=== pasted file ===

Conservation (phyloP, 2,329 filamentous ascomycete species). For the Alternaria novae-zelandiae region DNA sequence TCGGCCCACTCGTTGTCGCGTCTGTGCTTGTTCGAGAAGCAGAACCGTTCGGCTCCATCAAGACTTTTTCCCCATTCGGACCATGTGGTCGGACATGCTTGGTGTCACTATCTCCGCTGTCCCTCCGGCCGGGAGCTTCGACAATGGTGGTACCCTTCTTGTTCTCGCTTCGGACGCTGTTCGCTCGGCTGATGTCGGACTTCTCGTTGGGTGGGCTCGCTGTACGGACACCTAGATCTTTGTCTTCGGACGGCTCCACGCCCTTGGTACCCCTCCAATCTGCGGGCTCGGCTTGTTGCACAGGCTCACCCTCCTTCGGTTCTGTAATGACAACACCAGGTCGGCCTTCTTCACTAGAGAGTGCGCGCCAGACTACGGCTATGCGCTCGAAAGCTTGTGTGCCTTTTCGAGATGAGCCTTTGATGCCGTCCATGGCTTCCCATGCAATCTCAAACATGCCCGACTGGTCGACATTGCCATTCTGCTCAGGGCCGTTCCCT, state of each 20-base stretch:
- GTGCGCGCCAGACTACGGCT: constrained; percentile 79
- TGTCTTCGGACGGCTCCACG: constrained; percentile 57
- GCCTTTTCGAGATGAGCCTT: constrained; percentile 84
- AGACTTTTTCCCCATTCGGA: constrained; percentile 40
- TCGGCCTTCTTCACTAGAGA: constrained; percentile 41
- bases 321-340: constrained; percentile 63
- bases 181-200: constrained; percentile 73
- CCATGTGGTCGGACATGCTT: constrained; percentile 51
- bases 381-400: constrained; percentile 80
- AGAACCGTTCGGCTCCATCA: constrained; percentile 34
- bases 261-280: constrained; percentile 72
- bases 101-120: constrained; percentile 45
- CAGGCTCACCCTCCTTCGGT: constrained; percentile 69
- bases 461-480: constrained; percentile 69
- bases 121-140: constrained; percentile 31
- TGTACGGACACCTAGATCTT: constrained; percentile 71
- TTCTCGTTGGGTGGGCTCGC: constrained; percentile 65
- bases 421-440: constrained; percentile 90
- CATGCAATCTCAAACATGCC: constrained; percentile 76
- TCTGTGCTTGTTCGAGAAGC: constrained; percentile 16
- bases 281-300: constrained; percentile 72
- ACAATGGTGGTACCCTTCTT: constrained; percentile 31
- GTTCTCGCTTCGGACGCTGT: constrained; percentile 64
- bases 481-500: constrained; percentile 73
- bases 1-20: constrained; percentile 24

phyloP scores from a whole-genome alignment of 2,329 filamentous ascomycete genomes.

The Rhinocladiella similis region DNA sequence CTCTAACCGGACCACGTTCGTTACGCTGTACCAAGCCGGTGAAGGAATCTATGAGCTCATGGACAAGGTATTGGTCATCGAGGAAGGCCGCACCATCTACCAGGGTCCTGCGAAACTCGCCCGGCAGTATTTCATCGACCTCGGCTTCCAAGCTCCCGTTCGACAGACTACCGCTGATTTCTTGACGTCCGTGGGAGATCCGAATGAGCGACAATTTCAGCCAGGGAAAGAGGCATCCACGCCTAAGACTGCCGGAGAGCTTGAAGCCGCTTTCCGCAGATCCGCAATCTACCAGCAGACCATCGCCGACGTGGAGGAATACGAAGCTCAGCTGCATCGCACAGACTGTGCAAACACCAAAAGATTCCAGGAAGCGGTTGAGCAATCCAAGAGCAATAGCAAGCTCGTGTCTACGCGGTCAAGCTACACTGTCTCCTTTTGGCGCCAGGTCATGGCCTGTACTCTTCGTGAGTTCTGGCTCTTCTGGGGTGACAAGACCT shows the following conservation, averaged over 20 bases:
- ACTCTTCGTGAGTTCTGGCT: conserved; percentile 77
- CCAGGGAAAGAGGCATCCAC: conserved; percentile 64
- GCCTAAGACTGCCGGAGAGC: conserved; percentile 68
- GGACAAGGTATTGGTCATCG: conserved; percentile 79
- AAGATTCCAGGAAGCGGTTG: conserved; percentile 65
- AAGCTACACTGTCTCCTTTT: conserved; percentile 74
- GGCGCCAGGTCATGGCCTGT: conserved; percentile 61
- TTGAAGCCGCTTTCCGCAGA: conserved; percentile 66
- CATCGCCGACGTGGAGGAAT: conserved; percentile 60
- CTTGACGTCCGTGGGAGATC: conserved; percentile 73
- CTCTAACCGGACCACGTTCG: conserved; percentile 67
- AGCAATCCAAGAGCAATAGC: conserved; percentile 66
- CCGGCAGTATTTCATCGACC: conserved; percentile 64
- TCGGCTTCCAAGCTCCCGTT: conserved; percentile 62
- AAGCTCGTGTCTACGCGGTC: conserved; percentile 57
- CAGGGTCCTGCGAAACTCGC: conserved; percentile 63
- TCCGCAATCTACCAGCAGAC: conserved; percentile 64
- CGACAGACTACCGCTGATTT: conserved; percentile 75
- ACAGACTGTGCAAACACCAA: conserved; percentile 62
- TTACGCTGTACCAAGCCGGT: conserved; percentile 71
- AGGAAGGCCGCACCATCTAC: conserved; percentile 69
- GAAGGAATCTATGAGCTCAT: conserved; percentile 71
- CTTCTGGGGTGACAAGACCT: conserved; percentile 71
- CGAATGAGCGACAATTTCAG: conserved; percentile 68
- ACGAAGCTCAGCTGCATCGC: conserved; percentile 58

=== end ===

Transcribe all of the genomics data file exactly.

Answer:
Conservation (phyloP, 2,329 filamentous ascomycete species). For the Alternaria novae-zelandiae region DNA sequence TCGGCCCACTCGTTGTCGCGTCTGTGCTTGTTCGAGAAGCAGAACCGTTCGGCTCCATCAAGACTTTTTCCCCATTCGGACCATGTGGTCGGACATGCTTGGTGTCACTATCTCCGCTGTCCCTCCGGCCGGGAGCTTCGACAATGGTGGTACCCTTCTTGTTCTCGCTTCGGACGCTGTTCGCTCGGCTGATGTCGGACTTCTCGTTGGGTGGGCTCGCTGTACGGACACCTAGATCTTTGTCTTCGGACGGCTCCACGCCCTTGGTACCCCTCCAATCTGCGGGCTCGGCTTGTTGCACAGGCTCACCCTCCTTCGGTTCTGTAATGACAACACCAGGTCGGCCTTCTTCACTAGAGAGTGCGCGCCAGACTACGGCTATGCGCTCGAAAGCTTGTGTGCCTTTTCGAGATGAGCCTTTGATGCCGTCCATGGCTTCCCATGCAATCTCAAACATGCCCGACTGGTCGACATTGCCATTCTGCTCAGGGCCGTTCCCT, state of each 20-base stretch:
- GTGCGCGCCAGACTACGGCT: constrained; percentile 79
- TGTCTTCGGACGGCTCCACG: constrained; percentile 57
- GCCTTTTCGAGATGAGCCTT: constrained; percentile 84
- AGACTTTTTCCCCATTCGGA: constrained; percentile 40
- TCGGCCTTCTTCACTAGAGA: constrained; percentile 41
- bases 321-340: constrained; percentile 63
- bases 181-200: constrained; percentile 73
- CCATGTGGTCGGACATGCTT: constrained; percentile 51
- bases 381-400: constrained; percentile 80
- AGAACCGTTCGGCTCCATCA: constrained; percentile 34
- bases 261-280: constrained; percentile 72
- bases 101-120: constrained; percentile 45
- CAGGCTCACCCTCCTTCGGT: constrained; percentile 69
- bases 461-480: constrained; percentile 69
- bases 121-140: constrained; percentile 31
- TGTACGGACACCTAGATCTT: constrained; percentile 71
- TTCTCGTTGGGTGGGCTCGC: constrained; percentile 65
- bases 421-440: constrained; percentile 90
- CATGCAATCTCAAACATGCC: constrained; percentile 76
- TCTGTGCTTGTTCGAGAAGC: constrained; percentile 16
- bases 281-300: constrained; percentile 72
- ACAATGGTGGTACCCTTCTT: constrained; percentile 31
- GTTCTCGCTTCGGACGCTGT: constrained; percentile 64
- bases 481-500: constrained; percentile 73
- bases 1-20: constrained; percentile 24

phyloP scores from a whole-genome alignment of 2,329 filamentous ascomycete genomes.

The Rhinocladiella similis region DNA sequence CTCTAACCGGACCACGTTCGTTACGCTGTACCAAGCCGGTGAAGGAATCTATGAGCTCATGGACAAGGTATTGGTCATCGAGGAAGGCCGCACCATCTACCAGGGTCCTGCGAAACTCGCCCGGCAGTATTTCATCGACCTCGGCTTCCAAGCTCCCGTTCGACAGACTACCGCTGATTTCTTGACGTCCGTGGGAGATCCGAATGAGCGACAATTTCAGCCAGGGAAAGAGGCATCCACGCCTAAGACTGCCGGAGAGCTTGAAGCCGCTTTCCGCAGATCCGCAATCTACCAGCAGACCATCGCCGACGTGGAGGAATACGAAGCTCAGCTGCATCGCACAGACTGTGCAAACACCAAAAGATTCCAGGAAGCGGTTGAGCAATCCAAGAGCAATAGCAAGCTCGTGTCTACGCGGTCAAGCTACACTGTCTCCTTTTGGCGCCAGGTCATGGCCTGTACTCTTCGTGAGTTCTGGCTCTTCTGGGGTGACAAGACCT shows the following conservation, averaged over 20 bases:
- ACTCTTCGTGAGTTCTGGCT: conserved; percentile 77
- CCAGGGAAAGAGGCATCCAC: conserved; percentile 64
- GCCTAAGACTGCCGGAGAGC: conserved; percentile 68
- GGACAAGGTATTGGTCATCG: conserved; percentile 79
- AAGATTCCAGGAAGCGGTTG: conserved; percentile 65
- AAGCTACACTGTCTCCTTTT: conserved; percentile 74
- GGCGCCAGGTCATGGCCTGT: conserved; percentile 61
- TTGAAGCCGCTTTCCGCAGA: conserved; percentile 66
- CATCGCCGACGTGGAGGAAT: conserved; percentile 60
- CTTGACGTCCGTGGGAGATC: conserved; percentile 73
- CTCTAACCGGACCACGTTCG: conserved; percentile 67
- AGCAATCCAAGAGCAATAGC: conserved; percentile 66
- CCGGCAGTATTTCATCGACC: conserved; percentile 64
- TCGGCTTCCAAGCTCCCGTT: conserved; percentile 62
- AAGCTCGTGTCTACGCGGTC: conserved; percentile 57
- CAGGGTCCTGCGAAACTCGC: conserved; percentile 63
- TCCGCAATCTACCAGCAGAC: conserved; percentile 64
- CGACAGACTACCGCTGATTT: conserved; percentile 75
- ACAGACTGTGCAAACACCAA: conserved; percentile 62
- TTACGCTGTACCAAGCCGGT: conserved; percentile 71
- AGGAAGGCCGCACCATCTAC: conserved; percentile 69
- GAAGGAATCTATGAGCTCAT: conserved; percentile 71
- CTTCTGGGGTGACAAGACCT: conserved; percentile 71
- CGAATGAGCGACAATTTCAG: conserved; percentile 68
- ACGAAGCTCAGCTGCATCGC: conserved; percentile 58